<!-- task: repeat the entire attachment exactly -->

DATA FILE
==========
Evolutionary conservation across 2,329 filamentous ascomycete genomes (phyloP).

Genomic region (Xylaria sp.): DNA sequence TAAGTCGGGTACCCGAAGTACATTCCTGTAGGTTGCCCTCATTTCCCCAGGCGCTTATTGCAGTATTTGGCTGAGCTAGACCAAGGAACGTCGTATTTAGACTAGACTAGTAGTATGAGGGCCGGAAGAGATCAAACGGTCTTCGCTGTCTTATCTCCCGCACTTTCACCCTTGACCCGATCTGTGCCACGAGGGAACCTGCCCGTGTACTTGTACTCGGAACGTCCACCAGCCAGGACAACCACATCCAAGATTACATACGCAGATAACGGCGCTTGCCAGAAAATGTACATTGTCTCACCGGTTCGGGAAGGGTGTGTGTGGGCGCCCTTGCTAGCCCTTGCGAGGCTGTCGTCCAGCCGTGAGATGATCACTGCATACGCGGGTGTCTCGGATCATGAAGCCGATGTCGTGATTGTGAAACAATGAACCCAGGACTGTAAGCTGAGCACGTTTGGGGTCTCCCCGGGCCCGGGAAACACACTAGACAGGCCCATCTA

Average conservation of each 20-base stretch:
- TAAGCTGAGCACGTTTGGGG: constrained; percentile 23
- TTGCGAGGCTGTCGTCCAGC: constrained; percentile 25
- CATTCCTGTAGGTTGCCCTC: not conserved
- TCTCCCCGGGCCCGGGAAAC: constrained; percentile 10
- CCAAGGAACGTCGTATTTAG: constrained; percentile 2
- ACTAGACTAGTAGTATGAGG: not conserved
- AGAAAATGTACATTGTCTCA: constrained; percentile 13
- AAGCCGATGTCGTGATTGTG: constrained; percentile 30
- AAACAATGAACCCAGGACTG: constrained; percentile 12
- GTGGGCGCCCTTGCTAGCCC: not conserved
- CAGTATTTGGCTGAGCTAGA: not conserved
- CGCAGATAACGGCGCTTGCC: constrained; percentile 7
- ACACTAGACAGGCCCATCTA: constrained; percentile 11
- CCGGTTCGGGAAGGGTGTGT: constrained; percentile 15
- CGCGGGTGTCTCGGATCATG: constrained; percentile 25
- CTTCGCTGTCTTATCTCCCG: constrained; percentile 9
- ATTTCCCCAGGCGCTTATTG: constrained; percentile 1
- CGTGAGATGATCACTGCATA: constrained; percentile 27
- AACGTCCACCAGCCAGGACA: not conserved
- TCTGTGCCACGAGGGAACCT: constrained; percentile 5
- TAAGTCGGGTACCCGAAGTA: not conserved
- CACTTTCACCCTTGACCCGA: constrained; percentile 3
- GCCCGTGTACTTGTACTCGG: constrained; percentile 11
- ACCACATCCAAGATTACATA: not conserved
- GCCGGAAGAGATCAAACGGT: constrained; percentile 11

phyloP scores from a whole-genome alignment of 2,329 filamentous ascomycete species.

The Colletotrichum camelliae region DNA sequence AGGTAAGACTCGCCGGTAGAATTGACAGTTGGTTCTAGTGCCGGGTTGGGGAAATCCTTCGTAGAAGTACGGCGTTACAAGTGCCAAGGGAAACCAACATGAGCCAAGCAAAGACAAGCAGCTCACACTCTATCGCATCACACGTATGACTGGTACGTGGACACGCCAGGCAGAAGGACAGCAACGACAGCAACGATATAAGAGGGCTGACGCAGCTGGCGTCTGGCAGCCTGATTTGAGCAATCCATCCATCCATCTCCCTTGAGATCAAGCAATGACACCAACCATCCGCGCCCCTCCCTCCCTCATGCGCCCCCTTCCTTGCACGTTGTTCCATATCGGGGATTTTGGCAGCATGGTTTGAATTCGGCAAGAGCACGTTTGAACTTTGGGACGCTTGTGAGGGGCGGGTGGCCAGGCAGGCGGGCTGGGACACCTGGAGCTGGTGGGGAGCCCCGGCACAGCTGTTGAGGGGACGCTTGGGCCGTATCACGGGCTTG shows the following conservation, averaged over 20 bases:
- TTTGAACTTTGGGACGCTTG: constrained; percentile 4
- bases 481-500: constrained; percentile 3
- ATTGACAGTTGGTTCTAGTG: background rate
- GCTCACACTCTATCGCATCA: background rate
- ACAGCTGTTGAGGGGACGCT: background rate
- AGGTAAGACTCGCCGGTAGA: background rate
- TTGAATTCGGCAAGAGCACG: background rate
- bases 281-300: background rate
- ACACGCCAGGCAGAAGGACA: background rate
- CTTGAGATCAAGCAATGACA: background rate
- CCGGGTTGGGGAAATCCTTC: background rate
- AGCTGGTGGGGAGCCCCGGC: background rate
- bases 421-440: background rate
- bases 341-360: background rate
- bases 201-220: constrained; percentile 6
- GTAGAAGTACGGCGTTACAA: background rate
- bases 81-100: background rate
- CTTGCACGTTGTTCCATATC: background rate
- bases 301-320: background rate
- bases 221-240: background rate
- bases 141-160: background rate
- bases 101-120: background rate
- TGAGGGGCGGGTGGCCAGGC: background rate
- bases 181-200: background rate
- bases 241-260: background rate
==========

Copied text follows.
Evolutionary conservation across 2,329 filamentous ascomycete genomes (phyloP).

Genomic region (Xylaria sp.): DNA sequence TAAGTCGGGTACCCGAAGTACATTCCTGTAGGTTGCCCTCATTTCCCCAGGCGCTTATTGCAGTATTTGGCTGAGCTAGACCAAGGAACGTCGTATTTAGACTAGACTAGTAGTATGAGGGCCGGAAGAGATCAAACGGTCTTCGCTGTCTTATCTCCCGCACTTTCACCCTTGACCCGATCTGTGCCACGAGGGAACCTGCCCGTGTACTTGTACTCGGAACGTCCACCAGCCAGGACAACCACATCCAAGATTACATACGCAGATAACGGCGCTTGCCAGAAAATGTACATTGTCTCACCGGTTCGGGAAGGGTGTGTGTGGGCGCCCTTGCTAGCCCTTGCGAGGCTGTCGTCCAGCCGTGAGATGATCACTGCATACGCGGGTGTCTCGGATCATGAAGCCGATGTCGTGATTGTGAAACAATGAACCCAGGACTGTAAGCTGAGCACGTTTGGGGTCTCCCCGGGCCCGGGAAACACACTAGACAGGCCCATCTA

Average conservation of each 20-base stretch:
- TAAGCTGAGCACGTTTGGGG: constrained; percentile 23
- TTGCGAGGCTGTCGTCCAGC: constrained; percentile 25
- CATTCCTGTAGGTTGCCCTC: not conserved
- TCTCCCCGGGCCCGGGAAAC: constrained; percentile 10
- CCAAGGAACGTCGTATTTAG: constrained; percentile 2
- ACTAGACTAGTAGTATGAGG: not conserved
- AGAAAATGTACATTGTCTCA: constrained; percentile 13
- AAGCCGATGTCGTGATTGTG: constrained; percentile 30
- AAACAATGAACCCAGGACTG: constrained; percentile 12
- GTGGGCGCCCTTGCTAGCCC: not conserved
- CAGTATTTGGCTGAGCTAGA: not conserved
- CGCAGATAACGGCGCTTGCC: constrained; percentile 7
- ACACTAGACAGGCCCATCTA: constrained; percentile 11
- CCGGTTCGGGAAGGGTGTGT: constrained; percentile 15
- CGCGGGTGTCTCGGATCATG: constrained; percentile 25
- CTTCGCTGTCTTATCTCCCG: constrained; percentile 9
- ATTTCCCCAGGCGCTTATTG: constrained; percentile 1
- CGTGAGATGATCACTGCATA: constrained; percentile 27
- AACGTCCACCAGCCAGGACA: not conserved
- TCTGTGCCACGAGGGAACCT: constrained; percentile 5
- TAAGTCGGGTACCCGAAGTA: not conserved
- CACTTTCACCCTTGACCCGA: constrained; percentile 3
- GCCCGTGTACTTGTACTCGG: constrained; percentile 11
- ACCACATCCAAGATTACATA: not conserved
- GCCGGAAGAGATCAAACGGT: constrained; percentile 11

phyloP scores from a whole-genome alignment of 2,329 filamentous ascomycete species.

The Colletotrichum camelliae region DNA sequence AGGTAAGACTCGCCGGTAGAATTGACAGTTGGTTCTAGTGCCGGGTTGGGGAAATCCTTCGTAGAAGTACGGCGTTACAAGTGCCAAGGGAAACCAACATGAGCCAAGCAAAGACAAGCAGCTCACACTCTATCGCATCACACGTATGACTGGTACGTGGACACGCCAGGCAGAAGGACAGCAACGACAGCAACGATATAAGAGGGCTGACGCAGCTGGCGTCTGGCAGCCTGATTTGAGCAATCCATCCATCCATCTCCCTTGAGATCAAGCAATGACACCAACCATCCGCGCCCCTCCCTCCCTCATGCGCCCCCTTCCTTGCACGTTGTTCCATATCGGGGATTTTGGCAGCATGGTTTGAATTCGGCAAGAGCACGTTTGAACTTTGGGACGCTTGTGAGGGGCGGGTGGCCAGGCAGGCGGGCTGGGACACCTGGAGCTGGTGGGGAGCCCCGGCACAGCTGTTGAGGGGACGCTTGGGCCGTATCACGGGCTTG shows the following conservation, averaged over 20 bases:
- TTTGAACTTTGGGACGCTTG: constrained; percentile 4
- bases 481-500: constrained; percentile 3
- ATTGACAGTTGGTTCTAGTG: background rate
- GCTCACACTCTATCGCATCA: background rate
- ACAGCTGTTGAGGGGACGCT: background rate
- AGGTAAGACTCGCCGGTAGA: background rate
- TTGAATTCGGCAAGAGCACG: background rate
- bases 281-300: background rate
- ACACGCCAGGCAGAAGGACA: background rate
- CTTGAGATCAAGCAATGACA: background rate
- CCGGGTTGGGGAAATCCTTC: background rate
- AGCTGGTGGGGAGCCCCGGC: background rate
- bases 421-440: background rate
- bases 341-360: background rate
- bases 201-220: constrained; percentile 6
- GTAGAAGTACGGCGTTACAA: background rate
- bases 81-100: background rate
- CTTGCACGTTGTTCCATATC: background rate
- bases 301-320: background rate
- bases 221-240: background rate
- bases 141-160: background rate
- bases 101-120: background rate
- TGAGGGGCGGGTGGCCAGGC: background rate
- bases 181-200: background rate
- bases 241-260: background rate